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I'm learning how to work with threads in Java and I need some advice..

I want to print on the standard output numbers from 0..50 with the name of the thread that has done it using three threads.

I have two classes - class Counter that implements Runnable and class Main that creates and runs the threads. Counter has the variable c which is shared among the threads.

My idea was, that I increment c by 1 and then call yield() on the current thread so as the other threads would do the same. Repeat this until c reaches 50.

But it doesen't work, the numbers are printed out in wrong order. How do I fix this?

public class Counter implements Runnable {

Thread t1;
private int c = -1;

public Counter() {
}

public Counter(String name) {
    t1 = new Thread(this, name);
    t1.start();
}

@Override
public void run() {
    while (c < 50) {
        increment();
        Thread.yield();
    }
}

public void increment() {
    if (c < 50) {
        c++;
        System.out.println(Thread.currentThread().getName() + ": " + c);
    }
}
}

public class Main {

public static void main(String[] args) throws IllegalThreadStateException {
    Counter c1 = new Counter();
    Thread t1 = new Thread(c1, "Thread 1");
    Thread t2 = new Thread(c1, "Thread 2");
    Thread t3 = new Thread(c1, "Thread 3");

    t1.start();
    t2.start();
    t3.start();

}

Edit: In the end I solved it this way. Thank you all who helped me with the tough start with multithreading.

import java.util.concurrent.atomic.AtomicInteger;

public class Counter2 implements Runnable {

// you could also use simple int
private AtomicInteger c = new AtomicInteger(-1);
private static final Object syncObject = new Object();

public Counter2() {
}

@Override
public void run() {
    while (c.get() < 50) {
        synchronized (syncObject) {
            if (c.get() < 50) {
                System.out.println(Thread.currentThread().getName() + ": " + c.incrementAndGet());
            }
        }
    }
}    
}
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Can you post some examples of the order they're being printed out right now? –  Argote Apr 11 '11 at 10:02
    
Did you try AtomicInteger? –  Stas Kurilin Apr 11 '11 at 10:03
    
i think it is random.. –  Ondrej Sotolar Apr 11 '11 at 10:04
    
What ouput do you expect, what output do you get? –  Ingo Apr 11 '11 at 10:05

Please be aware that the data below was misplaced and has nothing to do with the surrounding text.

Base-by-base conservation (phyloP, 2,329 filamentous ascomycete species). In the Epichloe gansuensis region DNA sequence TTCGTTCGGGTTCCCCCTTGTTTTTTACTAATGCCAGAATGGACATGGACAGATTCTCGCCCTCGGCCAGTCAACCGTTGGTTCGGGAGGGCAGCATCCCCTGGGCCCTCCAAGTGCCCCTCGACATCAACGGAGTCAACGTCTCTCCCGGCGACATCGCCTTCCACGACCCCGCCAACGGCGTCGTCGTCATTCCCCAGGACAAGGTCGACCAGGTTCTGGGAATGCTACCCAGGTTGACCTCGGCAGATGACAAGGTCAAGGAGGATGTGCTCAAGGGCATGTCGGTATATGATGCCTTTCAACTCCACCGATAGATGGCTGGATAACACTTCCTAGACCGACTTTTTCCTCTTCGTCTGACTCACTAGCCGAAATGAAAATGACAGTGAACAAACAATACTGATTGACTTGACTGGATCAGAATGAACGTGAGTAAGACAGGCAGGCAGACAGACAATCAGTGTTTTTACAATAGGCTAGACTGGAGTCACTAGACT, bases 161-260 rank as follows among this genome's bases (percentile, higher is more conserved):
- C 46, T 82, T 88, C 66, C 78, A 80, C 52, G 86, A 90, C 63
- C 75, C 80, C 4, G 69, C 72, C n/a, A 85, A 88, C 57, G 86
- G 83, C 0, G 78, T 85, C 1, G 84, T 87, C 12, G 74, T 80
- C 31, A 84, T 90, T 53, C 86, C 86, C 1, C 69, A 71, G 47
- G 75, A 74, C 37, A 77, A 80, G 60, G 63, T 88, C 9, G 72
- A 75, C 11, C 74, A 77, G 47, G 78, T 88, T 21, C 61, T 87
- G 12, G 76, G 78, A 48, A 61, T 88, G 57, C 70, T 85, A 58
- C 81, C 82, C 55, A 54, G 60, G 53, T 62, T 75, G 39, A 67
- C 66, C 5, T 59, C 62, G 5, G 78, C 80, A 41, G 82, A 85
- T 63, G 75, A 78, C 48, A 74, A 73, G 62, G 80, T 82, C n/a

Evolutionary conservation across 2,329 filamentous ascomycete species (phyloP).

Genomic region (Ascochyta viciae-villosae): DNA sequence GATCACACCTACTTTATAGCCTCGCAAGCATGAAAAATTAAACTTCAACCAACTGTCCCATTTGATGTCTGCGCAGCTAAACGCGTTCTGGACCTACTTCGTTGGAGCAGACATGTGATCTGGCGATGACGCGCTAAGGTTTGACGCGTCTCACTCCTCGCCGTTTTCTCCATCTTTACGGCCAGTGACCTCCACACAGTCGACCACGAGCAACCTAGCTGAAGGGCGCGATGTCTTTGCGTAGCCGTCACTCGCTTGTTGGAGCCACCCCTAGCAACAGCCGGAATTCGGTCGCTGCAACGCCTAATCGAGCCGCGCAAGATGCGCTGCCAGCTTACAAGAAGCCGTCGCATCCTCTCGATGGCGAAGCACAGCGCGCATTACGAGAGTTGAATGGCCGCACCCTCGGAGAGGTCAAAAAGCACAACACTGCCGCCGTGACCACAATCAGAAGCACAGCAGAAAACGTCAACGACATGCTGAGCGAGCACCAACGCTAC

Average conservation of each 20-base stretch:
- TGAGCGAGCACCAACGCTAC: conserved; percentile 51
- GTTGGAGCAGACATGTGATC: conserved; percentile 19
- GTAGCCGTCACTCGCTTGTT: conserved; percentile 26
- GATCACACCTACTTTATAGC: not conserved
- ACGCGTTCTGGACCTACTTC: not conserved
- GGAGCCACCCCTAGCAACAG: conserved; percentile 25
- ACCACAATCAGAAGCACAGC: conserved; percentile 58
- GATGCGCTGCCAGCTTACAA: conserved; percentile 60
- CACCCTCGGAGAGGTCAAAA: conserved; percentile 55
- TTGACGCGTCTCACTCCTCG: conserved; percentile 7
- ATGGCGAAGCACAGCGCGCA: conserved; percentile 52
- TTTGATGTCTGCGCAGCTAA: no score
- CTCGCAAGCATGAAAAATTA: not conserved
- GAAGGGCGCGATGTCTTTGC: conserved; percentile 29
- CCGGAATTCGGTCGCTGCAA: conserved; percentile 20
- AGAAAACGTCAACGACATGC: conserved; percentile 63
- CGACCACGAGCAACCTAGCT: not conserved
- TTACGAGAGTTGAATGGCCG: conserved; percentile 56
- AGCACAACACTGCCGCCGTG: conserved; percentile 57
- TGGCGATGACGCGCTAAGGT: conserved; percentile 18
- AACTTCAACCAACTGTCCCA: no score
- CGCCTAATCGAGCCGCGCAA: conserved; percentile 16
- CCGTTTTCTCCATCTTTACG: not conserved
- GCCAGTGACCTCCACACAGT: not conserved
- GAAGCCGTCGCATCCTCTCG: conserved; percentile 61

AtomicInteger makes it done by Thread 1 only –  Ondrej Sotolar Apr 11 '11 at 10:07
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4 Answers

up vote 2 down vote accepted

Use syncrhonized section in method increment with special static object.

private static final Object syncObj = new Object();

public void increment()
{
  syncrhonized( syncObj )
  {
   c++;
   System.out.println(c);
  }
}

Or make this method synchronized via its declaration.

But it's wrong idea to store your real data in thread objects. Thread should just to manipulate with share objects but not to store them.\ And actually I don't understand why do you start thread in

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Quoting from the javadoc Thread.yield(), emphasis by me:

public static void yield()

A hint to the scheduler that the current thread is willing to yield its current use of a processor. The scheduler is free to ignore this hint.

...

It is rarely appropriate to use this method.

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Make increment() synchronized in order to prevent other threads from entering the method concurrently.

In conjunction with yield() you should be able to get another thread print the next number (not always since the system might resume the thread that called yield again - see Ingo's answer - , but the order should still be the same).

synchronized increment() would mean that any thread that tries to enter that method on the same object would have to wait if another thread would have aquired the lock already by entering the method.

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that makes it done only by Thread 1 –  Ondrej Sotolar Apr 11 '11 at 10:04
    
Did you still use yield()? –  Thomas Apr 11 '11 at 10:06
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Yes your code won't work. Thread#yield() won't control the thread scheduler in the manner you desire. I"m curious what result you get. You'll probably get repeated numbers and some number that are slightly out of order.

You could use atomic integer which should remove all duplicates. But since the print statement is not atomic. You may still print your results out of order. So you should probably just synchronize the increment method. Also you don't really need yield so dump it.

If the purpose of the problem is to go from thread 1 to thread 2 to thread 3 back to thread 1, etc... Such that the results are

Thread 1:0
Thread 2:1
Thread 3:2
Thread 1:3
Thread 2:4
Thread 3:5
Thread 1:6
Thread 2:7
....

Then you'll need to lock the increment method and use wait and notifyAll. wait will cause other threads to halt processing until the current thread notifies them to start again.

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